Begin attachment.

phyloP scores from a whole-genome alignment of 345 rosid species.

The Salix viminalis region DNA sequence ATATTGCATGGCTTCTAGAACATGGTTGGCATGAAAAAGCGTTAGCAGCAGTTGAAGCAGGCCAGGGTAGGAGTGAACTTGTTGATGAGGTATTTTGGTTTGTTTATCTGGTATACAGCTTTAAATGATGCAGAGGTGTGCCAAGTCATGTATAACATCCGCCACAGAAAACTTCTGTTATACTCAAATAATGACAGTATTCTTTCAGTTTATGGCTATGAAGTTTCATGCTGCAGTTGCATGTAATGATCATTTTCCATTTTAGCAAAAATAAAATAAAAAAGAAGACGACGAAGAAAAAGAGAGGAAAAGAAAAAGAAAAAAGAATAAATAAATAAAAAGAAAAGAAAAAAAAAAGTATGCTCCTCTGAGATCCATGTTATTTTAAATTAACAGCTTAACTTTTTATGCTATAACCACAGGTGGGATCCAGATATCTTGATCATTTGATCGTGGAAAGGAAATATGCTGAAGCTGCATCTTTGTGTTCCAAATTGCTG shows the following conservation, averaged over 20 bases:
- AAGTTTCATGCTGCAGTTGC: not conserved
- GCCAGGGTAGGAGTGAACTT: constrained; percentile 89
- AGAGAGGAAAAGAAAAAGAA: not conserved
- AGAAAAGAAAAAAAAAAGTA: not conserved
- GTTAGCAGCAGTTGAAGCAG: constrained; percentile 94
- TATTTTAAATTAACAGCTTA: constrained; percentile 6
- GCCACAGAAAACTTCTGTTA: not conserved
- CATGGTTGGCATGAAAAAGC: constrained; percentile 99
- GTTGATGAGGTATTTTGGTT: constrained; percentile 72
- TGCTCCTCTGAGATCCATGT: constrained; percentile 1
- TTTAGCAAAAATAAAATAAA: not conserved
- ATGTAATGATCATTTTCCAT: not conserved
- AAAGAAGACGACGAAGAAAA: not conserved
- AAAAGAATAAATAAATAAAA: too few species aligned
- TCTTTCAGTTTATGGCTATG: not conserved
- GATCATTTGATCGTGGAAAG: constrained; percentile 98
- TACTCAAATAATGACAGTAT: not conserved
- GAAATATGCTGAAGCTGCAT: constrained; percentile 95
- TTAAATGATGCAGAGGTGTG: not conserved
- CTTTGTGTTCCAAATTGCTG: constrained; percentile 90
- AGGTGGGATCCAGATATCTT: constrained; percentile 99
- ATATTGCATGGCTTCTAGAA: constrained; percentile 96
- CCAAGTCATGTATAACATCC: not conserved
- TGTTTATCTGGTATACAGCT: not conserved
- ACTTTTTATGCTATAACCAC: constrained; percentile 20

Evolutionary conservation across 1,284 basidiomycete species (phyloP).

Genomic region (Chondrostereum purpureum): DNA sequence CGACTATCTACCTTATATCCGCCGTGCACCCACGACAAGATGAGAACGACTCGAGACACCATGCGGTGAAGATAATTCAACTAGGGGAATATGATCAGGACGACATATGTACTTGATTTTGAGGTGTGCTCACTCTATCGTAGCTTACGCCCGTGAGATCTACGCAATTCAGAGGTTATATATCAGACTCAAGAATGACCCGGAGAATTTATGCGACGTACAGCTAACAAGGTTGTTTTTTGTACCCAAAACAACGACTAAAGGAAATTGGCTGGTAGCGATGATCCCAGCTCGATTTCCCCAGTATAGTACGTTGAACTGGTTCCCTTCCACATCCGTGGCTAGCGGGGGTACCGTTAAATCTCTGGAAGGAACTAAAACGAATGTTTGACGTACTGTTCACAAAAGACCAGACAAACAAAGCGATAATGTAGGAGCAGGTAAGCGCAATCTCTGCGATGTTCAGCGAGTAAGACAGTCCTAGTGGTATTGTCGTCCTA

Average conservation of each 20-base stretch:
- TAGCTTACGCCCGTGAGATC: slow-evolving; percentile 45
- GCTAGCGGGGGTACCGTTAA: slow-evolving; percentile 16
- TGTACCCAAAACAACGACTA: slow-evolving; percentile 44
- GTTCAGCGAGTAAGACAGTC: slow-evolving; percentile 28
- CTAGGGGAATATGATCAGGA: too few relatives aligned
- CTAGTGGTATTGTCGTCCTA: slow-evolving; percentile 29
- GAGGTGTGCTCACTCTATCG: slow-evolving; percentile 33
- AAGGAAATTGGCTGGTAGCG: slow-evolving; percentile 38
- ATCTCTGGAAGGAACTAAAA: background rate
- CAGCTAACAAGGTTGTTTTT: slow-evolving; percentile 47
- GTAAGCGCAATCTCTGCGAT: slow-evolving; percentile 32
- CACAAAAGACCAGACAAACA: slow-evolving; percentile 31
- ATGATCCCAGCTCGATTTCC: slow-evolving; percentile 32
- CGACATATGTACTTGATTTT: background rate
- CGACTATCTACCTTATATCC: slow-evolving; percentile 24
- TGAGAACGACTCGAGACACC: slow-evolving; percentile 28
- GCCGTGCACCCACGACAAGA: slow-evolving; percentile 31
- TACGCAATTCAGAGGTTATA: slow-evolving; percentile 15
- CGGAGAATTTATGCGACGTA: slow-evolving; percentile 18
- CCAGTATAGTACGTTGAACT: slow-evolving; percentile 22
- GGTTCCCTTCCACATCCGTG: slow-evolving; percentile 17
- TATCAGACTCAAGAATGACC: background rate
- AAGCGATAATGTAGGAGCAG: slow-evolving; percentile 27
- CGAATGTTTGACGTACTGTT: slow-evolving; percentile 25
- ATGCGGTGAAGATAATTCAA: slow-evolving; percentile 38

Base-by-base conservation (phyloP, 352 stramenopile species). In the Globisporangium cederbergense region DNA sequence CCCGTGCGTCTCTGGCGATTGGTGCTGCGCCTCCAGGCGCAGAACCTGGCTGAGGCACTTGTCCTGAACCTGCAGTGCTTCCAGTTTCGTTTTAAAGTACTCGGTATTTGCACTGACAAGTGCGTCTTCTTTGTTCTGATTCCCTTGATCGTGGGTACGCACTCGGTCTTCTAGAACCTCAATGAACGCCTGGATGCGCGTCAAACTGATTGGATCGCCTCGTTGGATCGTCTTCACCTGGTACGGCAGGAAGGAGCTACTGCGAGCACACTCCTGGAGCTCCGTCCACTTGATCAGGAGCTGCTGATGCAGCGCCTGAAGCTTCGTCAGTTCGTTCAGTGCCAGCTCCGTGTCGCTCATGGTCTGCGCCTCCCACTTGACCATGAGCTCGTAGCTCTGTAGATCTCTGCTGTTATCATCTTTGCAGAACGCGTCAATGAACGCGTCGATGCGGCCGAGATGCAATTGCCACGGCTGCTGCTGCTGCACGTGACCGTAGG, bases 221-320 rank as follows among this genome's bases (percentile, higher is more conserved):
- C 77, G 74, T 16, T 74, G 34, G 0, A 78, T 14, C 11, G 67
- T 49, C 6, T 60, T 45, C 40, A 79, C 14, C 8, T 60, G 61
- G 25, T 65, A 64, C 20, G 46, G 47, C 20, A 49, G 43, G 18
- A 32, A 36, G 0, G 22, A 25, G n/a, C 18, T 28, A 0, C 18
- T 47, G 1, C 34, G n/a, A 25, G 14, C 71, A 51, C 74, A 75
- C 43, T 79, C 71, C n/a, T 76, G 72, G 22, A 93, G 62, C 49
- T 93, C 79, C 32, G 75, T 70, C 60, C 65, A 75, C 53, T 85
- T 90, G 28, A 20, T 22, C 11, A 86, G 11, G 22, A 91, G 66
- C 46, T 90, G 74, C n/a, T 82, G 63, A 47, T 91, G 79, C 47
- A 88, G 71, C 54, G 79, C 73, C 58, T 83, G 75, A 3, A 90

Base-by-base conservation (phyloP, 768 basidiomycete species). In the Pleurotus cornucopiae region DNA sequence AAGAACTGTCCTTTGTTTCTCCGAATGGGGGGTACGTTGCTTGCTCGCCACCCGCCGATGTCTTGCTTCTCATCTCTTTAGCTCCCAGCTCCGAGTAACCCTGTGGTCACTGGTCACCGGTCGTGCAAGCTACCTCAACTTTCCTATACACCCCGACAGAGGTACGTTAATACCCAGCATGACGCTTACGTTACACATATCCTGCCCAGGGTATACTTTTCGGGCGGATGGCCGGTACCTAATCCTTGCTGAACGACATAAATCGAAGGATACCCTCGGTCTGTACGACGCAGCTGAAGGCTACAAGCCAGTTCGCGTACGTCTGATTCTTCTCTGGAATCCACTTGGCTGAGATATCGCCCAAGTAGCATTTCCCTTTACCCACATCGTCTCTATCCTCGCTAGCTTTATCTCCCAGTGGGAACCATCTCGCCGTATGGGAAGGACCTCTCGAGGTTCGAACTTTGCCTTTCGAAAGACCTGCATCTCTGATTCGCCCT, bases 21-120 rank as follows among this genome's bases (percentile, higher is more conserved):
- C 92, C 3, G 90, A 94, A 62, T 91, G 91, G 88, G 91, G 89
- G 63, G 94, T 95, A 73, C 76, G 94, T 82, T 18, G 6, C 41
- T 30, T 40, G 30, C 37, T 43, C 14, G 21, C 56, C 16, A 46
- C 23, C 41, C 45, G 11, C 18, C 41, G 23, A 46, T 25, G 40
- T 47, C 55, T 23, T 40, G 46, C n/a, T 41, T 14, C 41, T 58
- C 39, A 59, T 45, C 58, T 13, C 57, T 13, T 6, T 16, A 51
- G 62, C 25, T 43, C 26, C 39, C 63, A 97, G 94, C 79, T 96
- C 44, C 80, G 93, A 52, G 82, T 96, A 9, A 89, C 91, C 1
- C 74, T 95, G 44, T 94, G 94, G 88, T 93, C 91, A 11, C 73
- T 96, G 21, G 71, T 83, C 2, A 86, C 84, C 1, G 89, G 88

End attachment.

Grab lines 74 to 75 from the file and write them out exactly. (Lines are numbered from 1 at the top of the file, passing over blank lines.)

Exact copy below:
- G 62, C 25, T 43, C 26, C 39, C 63, A 97, G 94, C 79, T 96
- C 44, C 80, G 93, A 52, G 82, T 96, A 9, A 89, C 91, C 1